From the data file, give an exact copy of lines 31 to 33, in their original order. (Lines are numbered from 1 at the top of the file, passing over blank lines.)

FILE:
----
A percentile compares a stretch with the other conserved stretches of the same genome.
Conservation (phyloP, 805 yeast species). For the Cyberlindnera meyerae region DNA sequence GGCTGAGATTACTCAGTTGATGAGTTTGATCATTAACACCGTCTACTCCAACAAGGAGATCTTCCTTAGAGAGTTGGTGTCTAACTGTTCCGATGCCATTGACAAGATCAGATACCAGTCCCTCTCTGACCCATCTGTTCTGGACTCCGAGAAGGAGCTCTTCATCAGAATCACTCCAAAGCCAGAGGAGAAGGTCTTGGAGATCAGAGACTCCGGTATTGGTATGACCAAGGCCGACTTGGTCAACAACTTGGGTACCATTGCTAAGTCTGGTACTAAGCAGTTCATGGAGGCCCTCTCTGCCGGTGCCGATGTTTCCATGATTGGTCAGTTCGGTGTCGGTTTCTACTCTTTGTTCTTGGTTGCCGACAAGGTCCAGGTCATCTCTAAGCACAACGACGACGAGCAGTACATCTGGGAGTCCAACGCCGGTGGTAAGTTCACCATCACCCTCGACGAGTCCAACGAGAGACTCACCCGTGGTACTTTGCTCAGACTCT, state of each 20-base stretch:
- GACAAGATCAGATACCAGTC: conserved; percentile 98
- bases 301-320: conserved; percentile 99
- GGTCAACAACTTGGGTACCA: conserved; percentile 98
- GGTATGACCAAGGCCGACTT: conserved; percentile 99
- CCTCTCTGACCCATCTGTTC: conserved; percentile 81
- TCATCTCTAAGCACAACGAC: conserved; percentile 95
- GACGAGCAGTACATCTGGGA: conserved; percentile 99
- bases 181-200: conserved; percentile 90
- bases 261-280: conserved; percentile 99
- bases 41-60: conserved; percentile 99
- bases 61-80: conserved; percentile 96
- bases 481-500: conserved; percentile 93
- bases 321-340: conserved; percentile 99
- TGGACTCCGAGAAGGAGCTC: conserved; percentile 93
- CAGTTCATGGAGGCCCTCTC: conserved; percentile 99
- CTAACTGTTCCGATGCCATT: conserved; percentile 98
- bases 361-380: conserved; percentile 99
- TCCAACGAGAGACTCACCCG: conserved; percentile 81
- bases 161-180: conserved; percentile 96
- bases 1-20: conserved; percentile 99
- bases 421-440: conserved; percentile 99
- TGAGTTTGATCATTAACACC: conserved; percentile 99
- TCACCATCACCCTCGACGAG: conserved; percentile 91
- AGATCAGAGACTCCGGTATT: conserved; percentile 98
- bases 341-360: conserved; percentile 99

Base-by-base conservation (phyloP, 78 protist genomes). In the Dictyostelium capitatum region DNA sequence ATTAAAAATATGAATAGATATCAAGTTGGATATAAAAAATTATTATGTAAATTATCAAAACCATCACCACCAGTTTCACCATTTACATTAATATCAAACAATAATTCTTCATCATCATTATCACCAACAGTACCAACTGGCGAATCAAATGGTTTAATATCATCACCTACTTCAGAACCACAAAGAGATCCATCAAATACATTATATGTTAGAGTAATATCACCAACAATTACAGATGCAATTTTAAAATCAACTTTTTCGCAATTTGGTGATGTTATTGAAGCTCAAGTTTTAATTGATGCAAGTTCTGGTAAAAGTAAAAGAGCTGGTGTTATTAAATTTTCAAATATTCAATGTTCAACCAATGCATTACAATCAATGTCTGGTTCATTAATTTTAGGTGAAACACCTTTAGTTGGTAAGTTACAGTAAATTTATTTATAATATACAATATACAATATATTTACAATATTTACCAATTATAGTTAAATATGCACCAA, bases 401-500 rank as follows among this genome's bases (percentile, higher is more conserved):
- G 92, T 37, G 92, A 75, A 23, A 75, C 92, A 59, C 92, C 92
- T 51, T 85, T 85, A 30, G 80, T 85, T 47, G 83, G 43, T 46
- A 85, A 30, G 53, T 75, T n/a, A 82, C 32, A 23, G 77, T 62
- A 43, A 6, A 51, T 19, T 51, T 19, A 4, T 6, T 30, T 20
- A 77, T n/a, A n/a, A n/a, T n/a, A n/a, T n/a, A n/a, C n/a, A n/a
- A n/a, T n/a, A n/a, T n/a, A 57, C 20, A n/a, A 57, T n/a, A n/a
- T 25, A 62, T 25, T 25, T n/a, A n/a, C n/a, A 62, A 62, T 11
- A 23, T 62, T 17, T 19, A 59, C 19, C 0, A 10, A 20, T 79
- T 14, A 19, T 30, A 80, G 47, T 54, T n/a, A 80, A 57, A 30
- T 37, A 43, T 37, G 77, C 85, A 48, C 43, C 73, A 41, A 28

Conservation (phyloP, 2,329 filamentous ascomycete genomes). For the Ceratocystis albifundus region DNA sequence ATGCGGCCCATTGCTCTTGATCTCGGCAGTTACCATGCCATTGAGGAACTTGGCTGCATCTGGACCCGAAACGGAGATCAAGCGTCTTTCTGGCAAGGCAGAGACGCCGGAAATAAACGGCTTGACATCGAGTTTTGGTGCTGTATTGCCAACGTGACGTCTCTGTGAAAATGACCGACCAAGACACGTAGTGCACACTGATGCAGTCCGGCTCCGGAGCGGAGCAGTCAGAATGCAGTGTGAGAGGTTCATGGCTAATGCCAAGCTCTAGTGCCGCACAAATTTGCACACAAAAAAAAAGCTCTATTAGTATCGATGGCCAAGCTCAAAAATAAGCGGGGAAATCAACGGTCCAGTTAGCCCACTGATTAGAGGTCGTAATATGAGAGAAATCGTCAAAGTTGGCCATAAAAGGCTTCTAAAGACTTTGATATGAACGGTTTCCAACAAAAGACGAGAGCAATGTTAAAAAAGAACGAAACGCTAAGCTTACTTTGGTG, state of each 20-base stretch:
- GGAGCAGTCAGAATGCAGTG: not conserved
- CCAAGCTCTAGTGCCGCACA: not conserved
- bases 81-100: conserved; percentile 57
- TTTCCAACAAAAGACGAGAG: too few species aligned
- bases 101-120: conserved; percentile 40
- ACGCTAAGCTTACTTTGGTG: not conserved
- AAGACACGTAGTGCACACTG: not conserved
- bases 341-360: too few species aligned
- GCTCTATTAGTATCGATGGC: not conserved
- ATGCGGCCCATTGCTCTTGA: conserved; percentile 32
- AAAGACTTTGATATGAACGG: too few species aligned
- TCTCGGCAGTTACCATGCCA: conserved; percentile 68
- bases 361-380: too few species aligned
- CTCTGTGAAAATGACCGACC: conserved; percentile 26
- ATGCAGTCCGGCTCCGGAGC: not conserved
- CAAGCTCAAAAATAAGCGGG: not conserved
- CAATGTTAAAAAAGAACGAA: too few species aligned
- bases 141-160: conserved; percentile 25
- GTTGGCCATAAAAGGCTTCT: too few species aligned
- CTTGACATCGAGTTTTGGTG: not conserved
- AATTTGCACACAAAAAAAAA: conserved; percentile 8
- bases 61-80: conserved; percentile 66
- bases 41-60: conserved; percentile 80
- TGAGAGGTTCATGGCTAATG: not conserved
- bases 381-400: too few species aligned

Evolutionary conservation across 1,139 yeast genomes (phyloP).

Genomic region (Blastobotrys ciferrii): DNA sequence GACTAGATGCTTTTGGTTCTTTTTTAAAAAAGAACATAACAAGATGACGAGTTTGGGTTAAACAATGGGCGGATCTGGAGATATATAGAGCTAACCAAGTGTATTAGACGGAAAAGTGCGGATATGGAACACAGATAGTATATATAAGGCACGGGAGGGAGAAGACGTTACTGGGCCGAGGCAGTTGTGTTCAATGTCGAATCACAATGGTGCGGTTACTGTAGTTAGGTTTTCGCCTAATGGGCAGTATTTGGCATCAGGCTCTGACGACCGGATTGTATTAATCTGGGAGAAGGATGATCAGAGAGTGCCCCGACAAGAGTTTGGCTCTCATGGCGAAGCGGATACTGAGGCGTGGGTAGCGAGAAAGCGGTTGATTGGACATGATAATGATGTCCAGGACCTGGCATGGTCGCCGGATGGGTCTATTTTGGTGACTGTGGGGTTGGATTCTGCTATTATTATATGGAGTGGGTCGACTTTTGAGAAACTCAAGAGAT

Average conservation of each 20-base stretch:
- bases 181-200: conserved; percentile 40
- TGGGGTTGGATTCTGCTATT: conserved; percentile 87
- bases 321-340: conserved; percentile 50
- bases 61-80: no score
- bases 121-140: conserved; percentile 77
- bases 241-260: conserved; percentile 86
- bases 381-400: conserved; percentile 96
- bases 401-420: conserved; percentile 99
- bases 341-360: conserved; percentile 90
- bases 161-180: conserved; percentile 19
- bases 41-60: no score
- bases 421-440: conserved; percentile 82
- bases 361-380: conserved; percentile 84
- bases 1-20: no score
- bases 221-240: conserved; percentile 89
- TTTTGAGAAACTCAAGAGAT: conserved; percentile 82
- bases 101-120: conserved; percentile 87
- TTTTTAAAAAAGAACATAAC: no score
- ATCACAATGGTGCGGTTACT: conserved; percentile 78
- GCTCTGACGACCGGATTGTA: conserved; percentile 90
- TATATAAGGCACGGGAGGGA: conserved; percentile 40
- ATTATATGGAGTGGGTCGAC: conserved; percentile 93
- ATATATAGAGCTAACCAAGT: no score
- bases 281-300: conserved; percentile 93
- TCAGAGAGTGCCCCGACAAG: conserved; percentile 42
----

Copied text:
- A 85, A 30, G 53, T 75, T n/a, A 82, C 32, A 23, G 77, T 62
- A 43, A 6, A 51, T 19, T 51, T 19, A 4, T 6, T 30, T 20
- A 77, T n/a, A n/a, A n/a, T n/a, A n/a, T n/a, A n/a, C n/a, A n/a